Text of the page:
A movement based on three core principles: living more simply, living more sustainably and living in solidarity with poor communities.
Launched by Bishop Declan Lang at Clifton Cathedral in 2011, the Livesimply Award was devised to document and celebrate Catholic communities and organisations that took steps to live by the three core principles of Livesimply.
The award was devised by CAFOD’s Maria Elena Arana, alongside then Head of Campaigns Kevin McCullough, to produce a project that would allow Catholics to take part in the movement for environmental justice. This movement would be based on three core principles: living more simply, living more sustainably and living in solidarity with poor communities.
While the project has had a revamp since the publication of Laudato Si’, opening up to Catholic schools and other Catholic organisations, the key requirements for the award have remained the same. To achieve a Livesimply Award, applicants must first sign up, perform an audit of what is already happening in their parish/school/etc., and then develop a nine-point plan – one major point for each of the core principles and then two minor points for each of them as well. Once a plan is devised and registered their Livesimply journey can begin. It usually takes one year to complete the award, but this is not a strict time limit. Some parishes took as long as three years to finish the award because they wanted to get it right.
The award is not just a tick box activity, but rather an opportunity for Catholics to use their imaginations and innovate ways of embracing the principles of living simply, or if they would prefer, emulating the successes of others around the country. Some Livesimply Award communities have encouraged people to walk or cycle to church or school, install solar panels, start recycling schemes, join a climate change campaign, support Fairtrade stalls or donate to a local food bank. The award celebrates what groups have already done and inspires them to do more, helping their community to live, not just more simply, but also more fully.
This awards scheme has also been a great way of breaking down barriers, giving parishioners an opportunity to work together to achieve a common goal and even incentivising separate parishes to join forces. Whilst the Covid-19 pandemic has hampered these efforts, many have managed to utilise online resources to keep the work going, and while assessors have not been able to visit in person, virtual visits have been utilised to study and celebrate people’s achievements.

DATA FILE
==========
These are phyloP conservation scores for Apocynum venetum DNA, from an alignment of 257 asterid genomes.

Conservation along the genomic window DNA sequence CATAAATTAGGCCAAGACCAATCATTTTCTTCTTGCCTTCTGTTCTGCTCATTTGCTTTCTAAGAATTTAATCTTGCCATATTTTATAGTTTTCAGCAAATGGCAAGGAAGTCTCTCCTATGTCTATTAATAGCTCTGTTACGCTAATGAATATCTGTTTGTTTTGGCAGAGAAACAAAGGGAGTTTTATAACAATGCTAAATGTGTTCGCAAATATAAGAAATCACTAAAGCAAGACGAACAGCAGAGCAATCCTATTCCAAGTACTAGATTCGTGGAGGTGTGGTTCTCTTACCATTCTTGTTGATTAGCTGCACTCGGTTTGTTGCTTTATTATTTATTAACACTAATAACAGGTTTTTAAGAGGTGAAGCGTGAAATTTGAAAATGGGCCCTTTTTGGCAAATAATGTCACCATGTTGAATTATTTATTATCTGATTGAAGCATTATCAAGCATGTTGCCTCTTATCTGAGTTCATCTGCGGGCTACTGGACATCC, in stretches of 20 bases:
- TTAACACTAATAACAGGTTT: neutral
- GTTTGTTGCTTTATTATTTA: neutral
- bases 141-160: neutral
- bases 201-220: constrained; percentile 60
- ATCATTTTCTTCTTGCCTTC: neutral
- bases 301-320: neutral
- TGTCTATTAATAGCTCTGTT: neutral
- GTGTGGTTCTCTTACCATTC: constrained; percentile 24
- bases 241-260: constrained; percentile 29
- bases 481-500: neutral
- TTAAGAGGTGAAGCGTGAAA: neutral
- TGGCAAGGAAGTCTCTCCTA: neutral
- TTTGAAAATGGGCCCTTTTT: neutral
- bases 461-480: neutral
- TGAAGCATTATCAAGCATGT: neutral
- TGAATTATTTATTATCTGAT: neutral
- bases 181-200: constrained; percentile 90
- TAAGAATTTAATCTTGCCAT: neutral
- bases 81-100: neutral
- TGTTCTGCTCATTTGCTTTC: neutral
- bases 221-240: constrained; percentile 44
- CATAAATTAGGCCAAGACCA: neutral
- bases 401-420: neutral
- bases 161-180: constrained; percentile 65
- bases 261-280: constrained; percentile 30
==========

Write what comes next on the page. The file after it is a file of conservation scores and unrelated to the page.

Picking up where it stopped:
To date, 99 Livesimply Awards have been earned across England and Wales, in 69 different parishes and 28 schools. The Livesimply Award has also been earned by Newman University in Birmingham and the Knights of Saint Columba Council 192, Southend-on-Sea.
The journey isn’t over after receiving an award, however, but only just beginning. As Maria Elena describes, “once you have achieved the Livesimply Award, you have become Livesimply. You do not cease being Livesimply, but rather take the lessons you have learned and carry them into your own daily and parish life”. If, in a few years, one wishes to renew their certificate, they can apply for an additional certificate and renew their connection with the Livesimply Award itself.
2021 is a very big year with COP26 taking place in Glasgow, and Maria Elena hopes there will be lots of activities in Livesimply groups as we go forward, and CAFOD is taking part in discussion groups to see how Livesimply can be carried forward throughout the UK and the wider world. In the past, Maria Elena had felt that while Catholic parishes were often very committed to social justice, care for the environment had not been a focus of the average parish. She hopes that the Livesimply award can help change that.
Visit Livesimply’s website to learn more about and how you can get involved.